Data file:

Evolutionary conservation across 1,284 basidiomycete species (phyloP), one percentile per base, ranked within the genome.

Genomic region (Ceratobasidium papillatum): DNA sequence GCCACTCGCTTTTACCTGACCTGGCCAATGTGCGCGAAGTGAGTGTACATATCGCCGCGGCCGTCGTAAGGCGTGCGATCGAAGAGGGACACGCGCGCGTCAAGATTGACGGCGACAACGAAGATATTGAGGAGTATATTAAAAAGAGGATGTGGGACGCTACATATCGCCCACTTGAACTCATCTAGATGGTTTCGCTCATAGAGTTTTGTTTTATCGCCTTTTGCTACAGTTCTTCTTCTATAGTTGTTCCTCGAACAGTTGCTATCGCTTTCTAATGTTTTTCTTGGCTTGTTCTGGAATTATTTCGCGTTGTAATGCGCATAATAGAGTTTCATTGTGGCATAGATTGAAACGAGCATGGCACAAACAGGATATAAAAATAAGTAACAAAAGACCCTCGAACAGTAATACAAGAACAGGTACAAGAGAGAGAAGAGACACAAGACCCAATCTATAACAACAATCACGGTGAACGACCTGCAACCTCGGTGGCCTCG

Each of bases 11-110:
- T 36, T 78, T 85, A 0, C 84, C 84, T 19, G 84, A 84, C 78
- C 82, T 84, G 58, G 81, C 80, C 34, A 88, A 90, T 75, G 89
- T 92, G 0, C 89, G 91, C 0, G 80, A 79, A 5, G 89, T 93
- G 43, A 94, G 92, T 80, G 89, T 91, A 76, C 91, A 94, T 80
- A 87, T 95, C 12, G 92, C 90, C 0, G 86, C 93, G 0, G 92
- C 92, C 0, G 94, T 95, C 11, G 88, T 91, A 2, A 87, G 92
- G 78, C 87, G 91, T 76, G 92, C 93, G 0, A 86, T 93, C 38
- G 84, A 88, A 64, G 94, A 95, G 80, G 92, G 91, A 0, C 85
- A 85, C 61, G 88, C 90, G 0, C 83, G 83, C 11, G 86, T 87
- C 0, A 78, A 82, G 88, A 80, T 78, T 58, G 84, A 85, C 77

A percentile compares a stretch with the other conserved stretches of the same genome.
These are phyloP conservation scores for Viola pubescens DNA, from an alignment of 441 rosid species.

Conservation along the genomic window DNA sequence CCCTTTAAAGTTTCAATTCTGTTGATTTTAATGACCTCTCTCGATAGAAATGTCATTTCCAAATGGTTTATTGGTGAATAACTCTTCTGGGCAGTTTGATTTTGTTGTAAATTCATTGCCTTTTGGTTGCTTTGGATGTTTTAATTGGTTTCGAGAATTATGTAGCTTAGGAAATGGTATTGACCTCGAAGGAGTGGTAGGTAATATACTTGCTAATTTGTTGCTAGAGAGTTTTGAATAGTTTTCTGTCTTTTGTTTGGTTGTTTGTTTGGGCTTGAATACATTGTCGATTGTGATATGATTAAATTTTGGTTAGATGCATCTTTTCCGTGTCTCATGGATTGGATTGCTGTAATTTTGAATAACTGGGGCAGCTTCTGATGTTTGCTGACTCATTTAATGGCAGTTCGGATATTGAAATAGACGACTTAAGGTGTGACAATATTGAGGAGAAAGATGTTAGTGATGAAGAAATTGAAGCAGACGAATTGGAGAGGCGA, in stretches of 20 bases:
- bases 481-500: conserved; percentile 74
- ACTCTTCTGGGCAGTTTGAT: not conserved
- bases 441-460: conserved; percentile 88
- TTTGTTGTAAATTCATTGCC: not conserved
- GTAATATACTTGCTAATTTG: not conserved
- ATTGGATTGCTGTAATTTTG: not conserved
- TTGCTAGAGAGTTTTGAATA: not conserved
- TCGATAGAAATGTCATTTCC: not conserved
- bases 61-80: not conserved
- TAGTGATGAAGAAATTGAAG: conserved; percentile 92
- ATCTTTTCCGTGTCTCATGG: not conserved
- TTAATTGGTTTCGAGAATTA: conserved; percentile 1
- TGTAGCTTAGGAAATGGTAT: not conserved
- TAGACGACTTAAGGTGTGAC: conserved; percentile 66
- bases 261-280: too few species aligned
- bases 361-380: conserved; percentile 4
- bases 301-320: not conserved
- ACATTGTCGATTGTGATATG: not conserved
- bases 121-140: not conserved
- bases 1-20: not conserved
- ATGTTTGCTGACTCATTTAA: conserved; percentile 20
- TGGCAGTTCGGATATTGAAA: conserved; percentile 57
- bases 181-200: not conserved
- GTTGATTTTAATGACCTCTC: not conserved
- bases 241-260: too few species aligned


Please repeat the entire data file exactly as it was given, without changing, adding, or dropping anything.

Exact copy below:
Evolutionary conservation across 1,284 basidiomycete species (phyloP), one percentile per base, ranked within the genome.

Genomic region (Ceratobasidium papillatum): DNA sequence GCCACTCGCTTTTACCTGACCTGGCCAATGTGCGCGAAGTGAGTGTACATATCGCCGCGGCCGTCGTAAGGCGTGCGATCGAAGAGGGACACGCGCGCGTCAAGATTGACGGCGACAACGAAGATATTGAGGAGTATATTAAAAAGAGGATGTGGGACGCTACATATCGCCCACTTGAACTCATCTAGATGGTTTCGCTCATAGAGTTTTGTTTTATCGCCTTTTGCTACAGTTCTTCTTCTATAGTTGTTCCTCGAACAGTTGCTATCGCTTTCTAATGTTTTTCTTGGCTTGTTCTGGAATTATTTCGCGTTGTAATGCGCATAATAGAGTTTCATTGTGGCATAGATTGAAACGAGCATGGCACAAACAGGATATAAAAATAAGTAACAAAAGACCCTCGAACAGTAATACAAGAACAGGTACAAGAGAGAGAAGAGACACAAGACCCAATCTATAACAACAATCACGGTGAACGACCTGCAACCTCGGTGGCCTCG

Each of bases 11-110:
- T 36, T 78, T 85, A 0, C 84, C 84, T 19, G 84, A 84, C 78
- C 82, T 84, G 58, G 81, C 80, C 34, A 88, A 90, T 75, G 89
- T 92, G 0, C 89, G 91, C 0, G 80, A 79, A 5, G 89, T 93
- G 43, A 94, G 92, T 80, G 89, T 91, A 76, C 91, A 94, T 80
- A 87, T 95, C 12, G 92, C 90, C 0, G 86, C 93, G 0, G 92
- C 92, C 0, G 94, T 95, C 11, G 88, T 91, A 2, A 87, G 92
- G 78, C 87, G 91, T 76, G 92, C 93, G 0, A 86, T 93, C 38
- G 84, A 88, A 64, G 94, A 95, G 80, G 92, G 91, A 0, C 85
- A 85, C 61, G 88, C 90, G 0, C 83, G 83, C 11, G 86, T 87
- C 0, A 78, A 82, G 88, A 80, T 78, T 58, G 84, A 85, C 77

A percentile compares a stretch with the other conserved stretches of the same genome.
These are phyloP conservation scores for Viola pubescens DNA, from an alignment of 441 rosid species.

Conservation along the genomic window DNA sequence CCCTTTAAAGTTTCAATTCTGTTGATTTTAATGACCTCTCTCGATAGAAATGTCATTTCCAAATGGTTTATTGGTGAATAACTCTTCTGGGCAGTTTGATTTTGTTGTAAATTCATTGCCTTTTGGTTGCTTTGGATGTTTTAATTGGTTTCGAGAATTATGTAGCTTAGGAAATGGTATTGACCTCGAAGGAGTGGTAGGTAATATACTTGCTAATTTGTTGCTAGAGAGTTTTGAATAGTTTTCTGTCTTTTGTTTGGTTGTTTGTTTGGGCTTGAATACATTGTCGATTGTGATATGATTAAATTTTGGTTAGATGCATCTTTTCCGTGTCTCATGGATTGGATTGCTGTAATTTTGAATAACTGGGGCAGCTTCTGATGTTTGCTGACTCATTTAATGGCAGTTCGGATATTGAAATAGACGACTTAAGGTGTGACAATATTGAGGAGAAAGATGTTAGTGATGAAGAAATTGAAGCAGACGAATTGGAGAGGCGA, in stretches of 20 bases:
- bases 481-500: conserved; percentile 74
- ACTCTTCTGGGCAGTTTGAT: not conserved
- bases 441-460: conserved; percentile 88
- TTTGTTGTAAATTCATTGCC: not conserved
- GTAATATACTTGCTAATTTG: not conserved
- ATTGGATTGCTGTAATTTTG: not conserved
- TTGCTAGAGAGTTTTGAATA: not conserved
- TCGATAGAAATGTCATTTCC: not conserved
- bases 61-80: not conserved
- TAGTGATGAAGAAATTGAAG: conserved; percentile 92
- ATCTTTTCCGTGTCTCATGG: not conserved
- TTAATTGGTTTCGAGAATTA: conserved; percentile 1
- TGTAGCTTAGGAAATGGTAT: not conserved
- TAGACGACTTAAGGTGTGAC: conserved; percentile 66
- bases 261-280: too few species aligned
- bases 361-380: conserved; percentile 4
- bases 301-320: not conserved
- ACATTGTCGATTGTGATATG: not conserved
- bases 121-140: not conserved
- bases 1-20: not conserved
- ATGTTTGCTGACTCATTTAA: conserved; percentile 20
- TGGCAGTTCGGATATTGAAA: conserved; percentile 57
- bases 181-200: not conserved
- GTTGATTTTAATGACCTCTC: not conserved
- bases 241-260: too few species aligned